On August 27, Attorney General Eric Holder imposed Special Administrative Measures on Dzhokhar Tsarnaev at the request of US Attorney Carmen Ortiz. Yesterday, Dzhokhar’s lawyers challenged the SAMs.
Josh Gerstein provides a good overview of the SAMs, but they basically amount to inching Dzhokhar closer to full solitary confinement, as well as reviewing even legal materials his lawyers bring into the prison and prohibiting lawyers and other defense staff from passing on messages from third parties.
The big question is why they’re doing this. The government’s excuses — that Dzhokhar employed “tradecraft” by (in part) throwing away a detonator in the trashcan outside of Gerry’s Italian Kitchen, to which Dzhokhar and his brother had interesting ties; that Dzhokhar’s mother released a recording of a call they had back on May 24 “to generate sympathy;” and that Dzhokhar has received 1,000 pieces of mail — are all absurd. I find it non credible that DOJ considers it “tradecraft” to throw criminal evidence away in a place that should offer up more clues. The call with Dzhokhar’s mother was 3 months before the imposition of the SAMs — and she has obeyed instructions not to repeat it. And, as Dzhokhar’s defense points out, he has not responded to any of that mail, and while some of it consists of people telling him they believe him to be innocent, none of it is “jihadist,” and some even consists of people imploring him to convert to Christianity.
The stated explanations are all ridiculous.
So why did Carmen Ortiz (and not, Dzhokhar’s lawyers point out, prison officials) impose these SAMs over 4 months after Dzhokhar got arrested?
It may be the government just wants to subject Dzhokhar to solitary to make him less defiant in case of any public appearances — to “break” him, just as the US government has used other torture methods for. (Still, if that was the purpose, why not impose them back in April and May, before his arraignment?)
But I’m particularly interested in the way this happened as things have heated up in Florida in the aftermath of FBI’s killing of Ibragim Todashev.
I’ve put the relevant dates below. And while they don’t match exactly, during the same time as Dzhokhar has been subjected to these new measures, the FBI, local authorities, and other federal agencies have been trying to investigate Florida’s Russian immigrant community that had ties to Todashev. While I have no idea why the government would want to prevent Dzhokhar from learning of any of that (nor am I aware of any evidence he knew Todashev or any of the others, though he may have known Todashev from when he lived in MA), I do find the parallel developments to be of interest.
Some of the emphasis, thus far, in how the SAMs have been applied is also of interest. The government won’t let the Defense show Dzhokhar pictures of his family (remember, he has a spooked up uncle). The government will decide what kinds of extremist literature it deems discovery relevant to Dzhokhar’s defense and therefore admissible as legal material.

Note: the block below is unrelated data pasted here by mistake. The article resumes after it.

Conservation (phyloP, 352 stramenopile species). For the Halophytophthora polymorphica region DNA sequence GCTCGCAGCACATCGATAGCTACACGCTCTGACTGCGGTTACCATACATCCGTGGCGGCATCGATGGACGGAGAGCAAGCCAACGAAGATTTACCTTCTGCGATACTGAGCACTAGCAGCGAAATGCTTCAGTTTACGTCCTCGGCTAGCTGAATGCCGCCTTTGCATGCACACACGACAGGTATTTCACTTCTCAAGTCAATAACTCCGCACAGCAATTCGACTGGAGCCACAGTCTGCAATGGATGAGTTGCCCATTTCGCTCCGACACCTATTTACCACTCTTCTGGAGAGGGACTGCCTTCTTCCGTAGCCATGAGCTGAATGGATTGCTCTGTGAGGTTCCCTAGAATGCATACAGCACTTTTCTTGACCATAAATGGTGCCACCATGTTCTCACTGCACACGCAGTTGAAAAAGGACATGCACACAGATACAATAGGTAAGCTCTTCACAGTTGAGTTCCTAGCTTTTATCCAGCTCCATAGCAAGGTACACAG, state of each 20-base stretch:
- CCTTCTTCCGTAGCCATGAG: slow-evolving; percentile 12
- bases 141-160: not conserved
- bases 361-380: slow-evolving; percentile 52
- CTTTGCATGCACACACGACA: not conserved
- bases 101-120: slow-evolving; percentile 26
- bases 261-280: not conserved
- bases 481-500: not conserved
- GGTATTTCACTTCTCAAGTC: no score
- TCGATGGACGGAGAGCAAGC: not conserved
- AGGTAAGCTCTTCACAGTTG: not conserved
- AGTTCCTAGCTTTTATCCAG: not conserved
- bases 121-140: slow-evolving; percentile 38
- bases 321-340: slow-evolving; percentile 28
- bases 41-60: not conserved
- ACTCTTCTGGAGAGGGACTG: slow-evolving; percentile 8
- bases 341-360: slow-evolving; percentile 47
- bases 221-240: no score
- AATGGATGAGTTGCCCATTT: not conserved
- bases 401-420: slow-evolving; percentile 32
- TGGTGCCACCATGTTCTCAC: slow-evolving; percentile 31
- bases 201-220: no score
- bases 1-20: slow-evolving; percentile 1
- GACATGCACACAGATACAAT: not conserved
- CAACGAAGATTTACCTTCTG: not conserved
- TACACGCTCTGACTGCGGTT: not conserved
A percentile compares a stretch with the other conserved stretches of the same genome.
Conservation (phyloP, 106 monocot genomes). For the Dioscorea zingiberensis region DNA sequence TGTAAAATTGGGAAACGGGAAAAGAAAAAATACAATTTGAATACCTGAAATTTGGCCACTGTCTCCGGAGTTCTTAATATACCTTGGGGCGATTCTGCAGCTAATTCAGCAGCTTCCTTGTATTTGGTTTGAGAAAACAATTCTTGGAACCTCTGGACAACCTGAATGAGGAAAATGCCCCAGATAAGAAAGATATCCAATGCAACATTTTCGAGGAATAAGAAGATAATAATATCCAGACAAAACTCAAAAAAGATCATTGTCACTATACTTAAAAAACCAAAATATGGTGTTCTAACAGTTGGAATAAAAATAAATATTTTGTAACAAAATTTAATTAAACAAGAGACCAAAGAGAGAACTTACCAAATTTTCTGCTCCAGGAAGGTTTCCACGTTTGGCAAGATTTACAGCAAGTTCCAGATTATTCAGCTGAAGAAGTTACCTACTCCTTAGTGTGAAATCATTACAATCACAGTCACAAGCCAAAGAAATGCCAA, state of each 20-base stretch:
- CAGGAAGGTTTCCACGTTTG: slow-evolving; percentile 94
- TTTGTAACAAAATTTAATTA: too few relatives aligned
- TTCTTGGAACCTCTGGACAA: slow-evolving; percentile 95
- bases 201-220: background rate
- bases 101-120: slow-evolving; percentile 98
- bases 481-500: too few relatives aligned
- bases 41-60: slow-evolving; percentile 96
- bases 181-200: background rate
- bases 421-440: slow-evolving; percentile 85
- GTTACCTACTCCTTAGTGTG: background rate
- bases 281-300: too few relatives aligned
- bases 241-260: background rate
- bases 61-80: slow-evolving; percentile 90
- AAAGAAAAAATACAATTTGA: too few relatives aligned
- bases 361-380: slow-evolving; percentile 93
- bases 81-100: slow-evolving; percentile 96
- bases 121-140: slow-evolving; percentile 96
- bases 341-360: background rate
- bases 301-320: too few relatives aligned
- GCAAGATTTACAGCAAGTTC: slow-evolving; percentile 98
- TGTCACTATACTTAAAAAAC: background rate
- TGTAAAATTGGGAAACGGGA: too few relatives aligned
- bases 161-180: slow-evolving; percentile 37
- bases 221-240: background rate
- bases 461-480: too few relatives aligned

The latter detail, especially, suggests another possible explanation (and it is just a theory, not one I’m ready to fully support): the government doesn’t want the Defense team to be able to substantiate any other motive for the Boston attack besides the Islamic extremism they’ve publicly claimed and highlight even in the SAM memo.
But I would love to know the real reason they are doing this.
April 15: Boston Marathon attack
April 19: Dzhokhar in custody
May 22: News of Ibragim Todashev’s killing released; Tatiana Gruzdeva, who had been detained earlier in May on immigration charges, put into solitary confinement for 5 days
May 24: Conversation between Dzhokhar and his mother that she later released in part
May 30: Gruzdeva is ordered deported but has since been granted one more year and permitted to work
August 8: 2 of Dzhokhar’s friends from school indicted for obstruction; FL Prosecuting Attorney announces he will investigate Todashev death; Gruzdeva released from custody
August 13: Todashev’s father (who is a Chechen government official) gives a press conference pointing to suspicious details about his son’s death and claiming the FBI asked to question him
August 20: Todashev’s father meets with FL State and Federal investigators
August 27: Holder imposes SAMs
August 30: Dzhokhar’s lawyers learn about the SAMs when they arrive for a previously scheduled visit
September 17: Status report indicates the government believes it has completed discovery; the defense disagrees
September 18: Ashurmamad Miraliev arrested for alleged tampering with witness to assault (possibly involving Todashev) 14 months earlier; he is refused a lawyer during 6 hours of questioning; Todashev girlfriend and Miraliev roommate Gruzdeva talks to Boston Magazine writer (who has ties to one of the Waltham victims) who had previously tried to contact her
September 23: Judge George O’Toole continues speedy trial based on complexity of case (this is not tied in the docket to any unsealed request, though seems to respond, at least in part, to issues regarding discovery and death penalty determination)
September 24: CAIR-FL first gets to meet with Miraliev and learn his 6-hour questioning without representation focused on Todashev
September 25: CAIR-FL claims a number of Todashev’s friends have been coerced to become informants